Defense argues Aldawsari is a 'loser,' not a terrorist - KCBD NewsChannel 11 Lubbock

Defense argues Aldawsari is a 'loser,' not a terrorist

Khalid Aldawsari Khalid Aldawsari

Day one of the Khalid Aldawsari trial started Friday. Aldawsari entered the courtroom looking disheveled. His shirt was wrinkled and his attorney had to help his straighten his collar.

The prosecution began opening statements outlining their plan for the trial. They presented an overview of Aldawsari's numerous chemical purchases and talked about his Saudi Arabian background. They discussed Aldawsari's journal writings about Jihad and Holy War. In these writings, he states that 9/11 was a "blessed assault" and that America "maybe deserved 9/11 and maybe it should happen again and again."

The defense said that there was actually no weapon or attempted use of a weapon in this case. There may have been intent, but Aldawsari was never able to produce it. Defense attorney Dan Codgell referred to his client as a failure numerous times, stating that he had failed academically, personally, and as a terrorist. The defense said that although the prosecution referred to Aldawsari as a lone wolf, he was really a loser alone.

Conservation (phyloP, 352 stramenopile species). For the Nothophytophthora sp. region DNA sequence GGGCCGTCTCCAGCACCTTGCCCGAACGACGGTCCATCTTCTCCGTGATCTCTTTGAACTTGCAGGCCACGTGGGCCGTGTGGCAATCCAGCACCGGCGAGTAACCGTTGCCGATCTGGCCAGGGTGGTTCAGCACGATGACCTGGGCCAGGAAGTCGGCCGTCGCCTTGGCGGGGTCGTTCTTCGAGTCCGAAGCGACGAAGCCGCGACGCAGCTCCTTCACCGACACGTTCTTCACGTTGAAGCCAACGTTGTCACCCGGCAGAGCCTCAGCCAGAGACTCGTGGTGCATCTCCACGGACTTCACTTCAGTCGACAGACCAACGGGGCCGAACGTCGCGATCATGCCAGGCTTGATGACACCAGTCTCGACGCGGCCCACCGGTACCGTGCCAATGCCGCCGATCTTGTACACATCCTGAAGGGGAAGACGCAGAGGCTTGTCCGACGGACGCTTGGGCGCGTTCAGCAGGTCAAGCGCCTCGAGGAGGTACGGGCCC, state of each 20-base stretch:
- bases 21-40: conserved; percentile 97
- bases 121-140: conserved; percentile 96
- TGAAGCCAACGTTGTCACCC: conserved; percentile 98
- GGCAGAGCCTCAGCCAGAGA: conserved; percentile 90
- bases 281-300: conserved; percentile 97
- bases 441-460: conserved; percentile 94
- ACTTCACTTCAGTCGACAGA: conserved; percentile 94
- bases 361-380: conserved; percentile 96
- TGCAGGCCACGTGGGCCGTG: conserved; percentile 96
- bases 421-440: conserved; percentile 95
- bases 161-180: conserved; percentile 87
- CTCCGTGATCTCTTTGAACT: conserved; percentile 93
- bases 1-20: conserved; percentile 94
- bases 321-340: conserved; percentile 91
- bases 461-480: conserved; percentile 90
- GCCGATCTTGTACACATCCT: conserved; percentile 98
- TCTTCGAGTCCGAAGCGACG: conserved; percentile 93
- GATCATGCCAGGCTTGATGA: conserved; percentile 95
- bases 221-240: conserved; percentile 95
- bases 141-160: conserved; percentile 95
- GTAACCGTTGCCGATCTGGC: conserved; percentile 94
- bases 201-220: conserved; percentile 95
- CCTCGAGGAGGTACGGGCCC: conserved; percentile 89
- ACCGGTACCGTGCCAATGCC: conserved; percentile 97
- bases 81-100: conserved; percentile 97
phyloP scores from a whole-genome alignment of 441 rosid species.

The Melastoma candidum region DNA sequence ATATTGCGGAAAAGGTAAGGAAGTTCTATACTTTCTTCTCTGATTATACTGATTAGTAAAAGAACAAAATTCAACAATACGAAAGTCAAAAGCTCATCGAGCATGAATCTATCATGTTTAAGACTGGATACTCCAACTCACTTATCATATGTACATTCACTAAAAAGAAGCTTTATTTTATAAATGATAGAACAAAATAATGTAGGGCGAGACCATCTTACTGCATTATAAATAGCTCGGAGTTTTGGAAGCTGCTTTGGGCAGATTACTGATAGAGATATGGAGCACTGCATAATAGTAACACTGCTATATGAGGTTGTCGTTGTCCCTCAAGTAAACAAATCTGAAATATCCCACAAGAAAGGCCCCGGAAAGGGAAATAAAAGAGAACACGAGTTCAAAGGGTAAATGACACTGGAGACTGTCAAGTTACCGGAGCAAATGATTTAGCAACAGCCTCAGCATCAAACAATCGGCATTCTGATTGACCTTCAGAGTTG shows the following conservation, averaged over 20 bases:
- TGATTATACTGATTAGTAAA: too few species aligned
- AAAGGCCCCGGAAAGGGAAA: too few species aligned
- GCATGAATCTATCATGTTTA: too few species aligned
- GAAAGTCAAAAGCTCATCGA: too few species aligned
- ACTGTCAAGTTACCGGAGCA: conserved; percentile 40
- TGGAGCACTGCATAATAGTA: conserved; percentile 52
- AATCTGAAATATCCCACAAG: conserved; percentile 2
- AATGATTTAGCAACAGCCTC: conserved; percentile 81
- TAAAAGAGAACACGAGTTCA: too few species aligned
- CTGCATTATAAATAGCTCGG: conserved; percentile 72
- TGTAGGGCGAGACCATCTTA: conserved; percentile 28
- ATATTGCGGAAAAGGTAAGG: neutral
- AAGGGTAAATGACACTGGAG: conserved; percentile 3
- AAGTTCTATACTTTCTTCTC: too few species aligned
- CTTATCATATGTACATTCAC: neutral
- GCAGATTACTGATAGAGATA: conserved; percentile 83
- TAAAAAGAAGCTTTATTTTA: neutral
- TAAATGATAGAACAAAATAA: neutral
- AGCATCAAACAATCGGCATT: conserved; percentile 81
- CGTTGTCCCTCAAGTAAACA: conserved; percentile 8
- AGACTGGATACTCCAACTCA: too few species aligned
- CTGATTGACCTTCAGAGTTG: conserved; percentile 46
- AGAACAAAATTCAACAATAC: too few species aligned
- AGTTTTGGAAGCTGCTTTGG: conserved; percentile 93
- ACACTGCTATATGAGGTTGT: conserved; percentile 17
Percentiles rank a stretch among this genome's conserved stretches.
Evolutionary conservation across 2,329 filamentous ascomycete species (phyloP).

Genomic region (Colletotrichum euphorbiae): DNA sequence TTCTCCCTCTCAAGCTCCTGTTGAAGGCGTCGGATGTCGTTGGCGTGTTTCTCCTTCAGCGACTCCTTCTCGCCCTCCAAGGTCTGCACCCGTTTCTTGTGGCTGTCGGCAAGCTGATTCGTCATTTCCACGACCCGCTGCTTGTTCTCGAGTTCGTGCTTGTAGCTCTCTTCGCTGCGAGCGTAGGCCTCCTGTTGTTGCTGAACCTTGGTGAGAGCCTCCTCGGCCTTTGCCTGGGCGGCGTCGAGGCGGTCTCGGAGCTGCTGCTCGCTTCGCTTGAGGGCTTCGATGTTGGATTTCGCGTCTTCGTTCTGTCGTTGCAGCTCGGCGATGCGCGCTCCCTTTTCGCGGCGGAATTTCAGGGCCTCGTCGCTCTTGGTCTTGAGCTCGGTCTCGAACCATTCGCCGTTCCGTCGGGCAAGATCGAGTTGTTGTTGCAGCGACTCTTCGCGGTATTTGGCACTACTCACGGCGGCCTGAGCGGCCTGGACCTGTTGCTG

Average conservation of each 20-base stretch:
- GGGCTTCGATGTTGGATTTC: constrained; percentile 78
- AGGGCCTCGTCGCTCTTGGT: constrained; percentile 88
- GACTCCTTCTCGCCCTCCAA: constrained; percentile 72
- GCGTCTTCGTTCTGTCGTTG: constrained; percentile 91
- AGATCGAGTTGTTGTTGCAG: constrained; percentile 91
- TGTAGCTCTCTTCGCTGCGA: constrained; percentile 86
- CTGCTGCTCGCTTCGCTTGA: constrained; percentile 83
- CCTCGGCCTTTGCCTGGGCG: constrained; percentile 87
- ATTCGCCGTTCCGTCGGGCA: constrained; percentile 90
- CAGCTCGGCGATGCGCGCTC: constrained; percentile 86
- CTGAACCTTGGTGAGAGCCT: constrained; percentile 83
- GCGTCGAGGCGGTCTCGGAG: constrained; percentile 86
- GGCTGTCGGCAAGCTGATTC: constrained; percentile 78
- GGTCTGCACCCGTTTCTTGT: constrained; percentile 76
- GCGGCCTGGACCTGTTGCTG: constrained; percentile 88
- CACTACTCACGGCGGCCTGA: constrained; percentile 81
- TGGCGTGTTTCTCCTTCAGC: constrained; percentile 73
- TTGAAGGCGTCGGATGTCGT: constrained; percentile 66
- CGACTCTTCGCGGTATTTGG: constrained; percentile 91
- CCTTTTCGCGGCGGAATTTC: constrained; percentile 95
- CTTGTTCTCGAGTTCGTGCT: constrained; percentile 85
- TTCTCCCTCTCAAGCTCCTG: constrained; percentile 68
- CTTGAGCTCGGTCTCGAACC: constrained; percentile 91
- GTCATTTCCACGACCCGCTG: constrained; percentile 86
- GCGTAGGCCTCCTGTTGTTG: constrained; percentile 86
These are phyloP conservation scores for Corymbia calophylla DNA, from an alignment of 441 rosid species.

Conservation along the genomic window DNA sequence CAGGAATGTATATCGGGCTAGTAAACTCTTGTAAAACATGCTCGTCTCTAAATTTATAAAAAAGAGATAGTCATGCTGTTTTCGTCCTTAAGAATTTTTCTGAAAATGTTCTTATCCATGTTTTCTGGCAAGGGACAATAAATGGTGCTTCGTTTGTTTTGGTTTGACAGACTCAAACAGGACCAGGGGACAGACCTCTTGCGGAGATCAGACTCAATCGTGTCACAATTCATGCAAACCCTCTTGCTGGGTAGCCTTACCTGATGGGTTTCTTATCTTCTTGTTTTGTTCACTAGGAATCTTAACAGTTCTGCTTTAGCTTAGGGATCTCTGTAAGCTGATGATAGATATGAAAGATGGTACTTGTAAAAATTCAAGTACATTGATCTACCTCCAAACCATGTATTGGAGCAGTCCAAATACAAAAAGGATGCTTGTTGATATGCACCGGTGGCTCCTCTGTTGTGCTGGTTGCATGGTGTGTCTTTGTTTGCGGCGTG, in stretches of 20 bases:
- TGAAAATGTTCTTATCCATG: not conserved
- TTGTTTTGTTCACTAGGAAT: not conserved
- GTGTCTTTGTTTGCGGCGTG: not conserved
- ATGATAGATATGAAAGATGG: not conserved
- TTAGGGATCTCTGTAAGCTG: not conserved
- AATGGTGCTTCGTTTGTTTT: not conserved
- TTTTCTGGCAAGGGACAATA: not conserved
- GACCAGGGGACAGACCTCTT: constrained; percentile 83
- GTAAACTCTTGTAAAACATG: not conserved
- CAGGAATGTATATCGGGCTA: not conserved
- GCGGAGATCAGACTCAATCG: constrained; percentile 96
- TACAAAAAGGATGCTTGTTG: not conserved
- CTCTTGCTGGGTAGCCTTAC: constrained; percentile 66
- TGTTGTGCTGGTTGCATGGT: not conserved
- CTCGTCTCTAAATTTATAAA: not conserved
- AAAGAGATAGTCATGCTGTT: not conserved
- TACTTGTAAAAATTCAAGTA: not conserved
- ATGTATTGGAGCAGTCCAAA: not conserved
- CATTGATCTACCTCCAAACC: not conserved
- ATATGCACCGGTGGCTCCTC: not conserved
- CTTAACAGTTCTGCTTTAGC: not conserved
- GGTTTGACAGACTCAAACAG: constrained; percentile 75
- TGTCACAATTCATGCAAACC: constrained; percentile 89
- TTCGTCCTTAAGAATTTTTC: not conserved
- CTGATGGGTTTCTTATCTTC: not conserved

Before the court recessed for lunch, three witnesses were called to the stand. Jay Gibson of Conway Freight originally discovered the shipment of the chemical phenol that Aldawsari had ordered.

Two employees of a Carolina biological supply company also took the stand to detail their discussions with Aldawsari about his chemical orders. Aldawsari was so insistent with the company that he was nicknamed 'phenol guy.' Aldawsari ordered 10 500 ML bottles of phenol from Carolina Biological. One witness testified that large universities typically only use one bottle a year. They said the FBI had instructed them to keep Aldawsari hanging with his orders so they would have more time to investigate.

Joseph White of the U.S. Department of State and Joint Terrorism task force testified about Aldawsari's student visa and the process he went through to obtain it in Saudi Arabia. Two FBI agents also took the stand depicting what they found in Aldawsari's home and the process they used to monitor his activities.

Photographs of Aldawsari's apartment were shown - locations where wires, soldering kits, a stun gun, broken down cell phones and alarm clocks were found, along with numerous chemicals and a hazmat suit.

Nine individuals took the stand after opening statements on Friday. The trial will continue at 9 a.m. Monday morning.

KCBD NewsChannel 11 will be inside the courtroom and will bring you updates throughout the day.

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